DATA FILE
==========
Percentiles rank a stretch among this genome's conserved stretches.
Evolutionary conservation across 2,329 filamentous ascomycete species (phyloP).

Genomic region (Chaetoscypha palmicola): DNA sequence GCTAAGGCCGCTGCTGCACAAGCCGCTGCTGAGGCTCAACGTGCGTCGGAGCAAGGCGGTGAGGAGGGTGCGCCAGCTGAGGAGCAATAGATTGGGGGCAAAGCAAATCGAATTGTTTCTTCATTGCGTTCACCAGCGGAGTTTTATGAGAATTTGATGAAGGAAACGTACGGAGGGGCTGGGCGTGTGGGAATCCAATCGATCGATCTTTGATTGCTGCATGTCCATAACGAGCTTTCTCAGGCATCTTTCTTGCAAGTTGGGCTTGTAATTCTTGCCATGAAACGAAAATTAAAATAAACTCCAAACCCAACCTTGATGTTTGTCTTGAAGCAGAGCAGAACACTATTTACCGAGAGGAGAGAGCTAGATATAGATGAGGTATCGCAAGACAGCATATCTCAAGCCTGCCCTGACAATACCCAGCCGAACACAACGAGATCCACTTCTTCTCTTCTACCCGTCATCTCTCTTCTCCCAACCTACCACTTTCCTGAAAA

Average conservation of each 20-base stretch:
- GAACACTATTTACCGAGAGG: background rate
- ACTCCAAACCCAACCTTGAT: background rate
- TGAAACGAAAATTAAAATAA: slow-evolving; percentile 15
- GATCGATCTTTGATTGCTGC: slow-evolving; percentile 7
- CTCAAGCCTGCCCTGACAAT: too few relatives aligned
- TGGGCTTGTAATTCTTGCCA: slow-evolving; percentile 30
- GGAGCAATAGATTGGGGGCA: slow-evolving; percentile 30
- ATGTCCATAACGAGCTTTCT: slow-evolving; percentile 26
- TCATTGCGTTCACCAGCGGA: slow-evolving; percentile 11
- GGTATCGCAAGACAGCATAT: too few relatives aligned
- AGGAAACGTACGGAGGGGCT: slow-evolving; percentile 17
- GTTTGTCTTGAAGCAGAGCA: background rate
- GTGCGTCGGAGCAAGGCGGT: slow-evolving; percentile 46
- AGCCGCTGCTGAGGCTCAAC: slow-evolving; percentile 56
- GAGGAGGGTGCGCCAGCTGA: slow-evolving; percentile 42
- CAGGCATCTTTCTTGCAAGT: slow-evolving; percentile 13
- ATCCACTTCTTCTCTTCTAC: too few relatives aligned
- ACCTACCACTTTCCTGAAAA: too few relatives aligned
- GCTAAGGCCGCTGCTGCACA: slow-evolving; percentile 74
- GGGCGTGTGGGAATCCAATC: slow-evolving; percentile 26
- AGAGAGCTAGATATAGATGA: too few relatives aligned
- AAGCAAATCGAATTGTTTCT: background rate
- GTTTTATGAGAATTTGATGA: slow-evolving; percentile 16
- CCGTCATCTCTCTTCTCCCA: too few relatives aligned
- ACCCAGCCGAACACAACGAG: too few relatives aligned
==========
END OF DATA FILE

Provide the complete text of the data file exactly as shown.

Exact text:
Percentiles rank a stretch among this genome's conserved stretches.
Evolutionary conservation across 2,329 filamentous ascomycete species (phyloP).

Genomic region (Chaetoscypha palmicola): DNA sequence GCTAAGGCCGCTGCTGCACAAGCCGCTGCTGAGGCTCAACGTGCGTCGGAGCAAGGCGGTGAGGAGGGTGCGCCAGCTGAGGAGCAATAGATTGGGGGCAAAGCAAATCGAATTGTTTCTTCATTGCGTTCACCAGCGGAGTTTTATGAGAATTTGATGAAGGAAACGTACGGAGGGGCTGGGCGTGTGGGAATCCAATCGATCGATCTTTGATTGCTGCATGTCCATAACGAGCTTTCTCAGGCATCTTTCTTGCAAGTTGGGCTTGTAATTCTTGCCATGAAACGAAAATTAAAATAAACTCCAAACCCAACCTTGATGTTTGTCTTGAAGCAGAGCAGAACACTATTTACCGAGAGGAGAGAGCTAGATATAGATGAGGTATCGCAAGACAGCATATCTCAAGCCTGCCCTGACAATACCCAGCCGAACACAACGAGATCCACTTCTTCTCTTCTACCCGTCATCTCTCTTCTCCCAACCTACCACTTTCCTGAAAA

Average conservation of each 20-base stretch:
- GAACACTATTTACCGAGAGG: background rate
- ACTCCAAACCCAACCTTGAT: background rate
- TGAAACGAAAATTAAAATAA: slow-evolving; percentile 15
- GATCGATCTTTGATTGCTGC: slow-evolving; percentile 7
- CTCAAGCCTGCCCTGACAAT: too few relatives aligned
- TGGGCTTGTAATTCTTGCCA: slow-evolving; percentile 30
- GGAGCAATAGATTGGGGGCA: slow-evolving; percentile 30
- ATGTCCATAACGAGCTTTCT: slow-evolving; percentile 26
- TCATTGCGTTCACCAGCGGA: slow-evolving; percentile 11
- GGTATCGCAAGACAGCATAT: too few relatives aligned
- AGGAAACGTACGGAGGGGCT: slow-evolving; percentile 17
- GTTTGTCTTGAAGCAGAGCA: background rate
- GTGCGTCGGAGCAAGGCGGT: slow-evolving; percentile 46
- AGCCGCTGCTGAGGCTCAAC: slow-evolving; percentile 56
- GAGGAGGGTGCGCCAGCTGA: slow-evolving; percentile 42
- CAGGCATCTTTCTTGCAAGT: slow-evolving; percentile 13
- ATCCACTTCTTCTCTTCTAC: too few relatives aligned
- ACCTACCACTTTCCTGAAAA: too few relatives aligned
- GCTAAGGCCGCTGCTGCACA: slow-evolving; percentile 74
- GGGCGTGTGGGAATCCAATC: slow-evolving; percentile 26
- AGAGAGCTAGATATAGATGA: too few relatives aligned
- AAGCAAATCGAATTGTTTCT: background rate
- GTTTTATGAGAATTTGATGA: slow-evolving; percentile 16
- CCGTCATCTCTCTTCTCCCA: too few relatives aligned
- ACCCAGCCGAACACAACGAG: too few relatives aligned